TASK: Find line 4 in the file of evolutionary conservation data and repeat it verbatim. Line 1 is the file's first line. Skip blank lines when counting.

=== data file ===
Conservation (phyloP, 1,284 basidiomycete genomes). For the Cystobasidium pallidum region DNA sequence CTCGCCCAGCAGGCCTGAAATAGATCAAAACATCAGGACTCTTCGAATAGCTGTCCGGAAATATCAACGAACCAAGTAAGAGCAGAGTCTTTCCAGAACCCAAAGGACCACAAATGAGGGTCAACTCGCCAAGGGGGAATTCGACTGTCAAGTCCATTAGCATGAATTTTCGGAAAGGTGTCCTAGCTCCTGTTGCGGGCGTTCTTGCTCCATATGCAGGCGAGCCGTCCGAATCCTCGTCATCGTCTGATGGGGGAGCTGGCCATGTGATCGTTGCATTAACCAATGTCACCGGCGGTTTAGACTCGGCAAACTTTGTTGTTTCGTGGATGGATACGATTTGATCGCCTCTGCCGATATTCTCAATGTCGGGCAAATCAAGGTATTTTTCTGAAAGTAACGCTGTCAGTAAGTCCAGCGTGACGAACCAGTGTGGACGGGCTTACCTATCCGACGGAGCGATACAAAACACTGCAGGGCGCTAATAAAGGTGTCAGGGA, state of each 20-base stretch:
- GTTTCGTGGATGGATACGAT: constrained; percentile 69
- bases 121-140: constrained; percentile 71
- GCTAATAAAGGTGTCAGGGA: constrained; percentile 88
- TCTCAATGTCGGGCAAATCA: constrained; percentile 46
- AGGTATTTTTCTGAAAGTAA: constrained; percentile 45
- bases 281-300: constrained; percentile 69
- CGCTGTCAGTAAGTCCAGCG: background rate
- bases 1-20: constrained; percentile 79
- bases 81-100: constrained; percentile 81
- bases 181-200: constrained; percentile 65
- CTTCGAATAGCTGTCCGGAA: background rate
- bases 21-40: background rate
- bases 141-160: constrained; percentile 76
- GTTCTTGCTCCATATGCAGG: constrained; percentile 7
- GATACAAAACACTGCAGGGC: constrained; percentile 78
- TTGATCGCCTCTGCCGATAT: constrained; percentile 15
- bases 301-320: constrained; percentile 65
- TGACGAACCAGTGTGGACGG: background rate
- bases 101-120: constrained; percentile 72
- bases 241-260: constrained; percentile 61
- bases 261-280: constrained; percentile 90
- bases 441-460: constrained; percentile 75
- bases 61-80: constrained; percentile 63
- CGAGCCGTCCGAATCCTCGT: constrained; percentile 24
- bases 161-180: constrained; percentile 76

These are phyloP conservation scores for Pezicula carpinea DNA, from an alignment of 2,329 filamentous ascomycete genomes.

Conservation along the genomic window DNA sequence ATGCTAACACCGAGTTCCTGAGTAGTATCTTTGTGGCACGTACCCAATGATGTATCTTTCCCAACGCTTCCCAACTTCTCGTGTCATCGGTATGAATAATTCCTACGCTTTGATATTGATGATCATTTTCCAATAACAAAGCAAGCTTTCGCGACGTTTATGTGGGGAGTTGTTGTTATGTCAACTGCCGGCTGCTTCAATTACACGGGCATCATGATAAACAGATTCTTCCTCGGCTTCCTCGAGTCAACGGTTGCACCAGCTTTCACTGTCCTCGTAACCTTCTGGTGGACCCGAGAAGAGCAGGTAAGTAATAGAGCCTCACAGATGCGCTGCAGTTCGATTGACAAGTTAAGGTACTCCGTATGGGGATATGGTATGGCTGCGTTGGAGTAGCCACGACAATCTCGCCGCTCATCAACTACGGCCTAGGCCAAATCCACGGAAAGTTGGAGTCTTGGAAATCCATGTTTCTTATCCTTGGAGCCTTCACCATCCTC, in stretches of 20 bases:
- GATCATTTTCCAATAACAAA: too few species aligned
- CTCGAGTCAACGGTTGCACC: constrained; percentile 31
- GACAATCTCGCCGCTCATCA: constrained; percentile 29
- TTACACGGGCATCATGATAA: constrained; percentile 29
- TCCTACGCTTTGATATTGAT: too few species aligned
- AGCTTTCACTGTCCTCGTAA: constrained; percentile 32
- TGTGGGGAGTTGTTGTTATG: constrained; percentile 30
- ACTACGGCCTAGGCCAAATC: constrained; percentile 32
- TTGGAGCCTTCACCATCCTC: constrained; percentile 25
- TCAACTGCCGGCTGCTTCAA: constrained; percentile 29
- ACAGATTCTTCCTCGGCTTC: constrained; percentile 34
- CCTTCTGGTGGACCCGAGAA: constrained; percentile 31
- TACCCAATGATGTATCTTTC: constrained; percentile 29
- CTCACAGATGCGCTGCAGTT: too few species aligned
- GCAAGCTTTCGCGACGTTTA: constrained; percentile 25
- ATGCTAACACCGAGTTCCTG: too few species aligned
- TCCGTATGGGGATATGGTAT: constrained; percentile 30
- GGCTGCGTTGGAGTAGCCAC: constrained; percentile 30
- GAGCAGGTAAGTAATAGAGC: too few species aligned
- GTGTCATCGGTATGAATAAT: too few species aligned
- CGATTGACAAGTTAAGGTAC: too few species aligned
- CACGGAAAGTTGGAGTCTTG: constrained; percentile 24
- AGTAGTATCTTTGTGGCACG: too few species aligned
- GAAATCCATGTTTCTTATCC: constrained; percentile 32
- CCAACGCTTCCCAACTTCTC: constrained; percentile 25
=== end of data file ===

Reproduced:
- GCTAATAAAGGTGTCAGGGA: constrained; percentile 88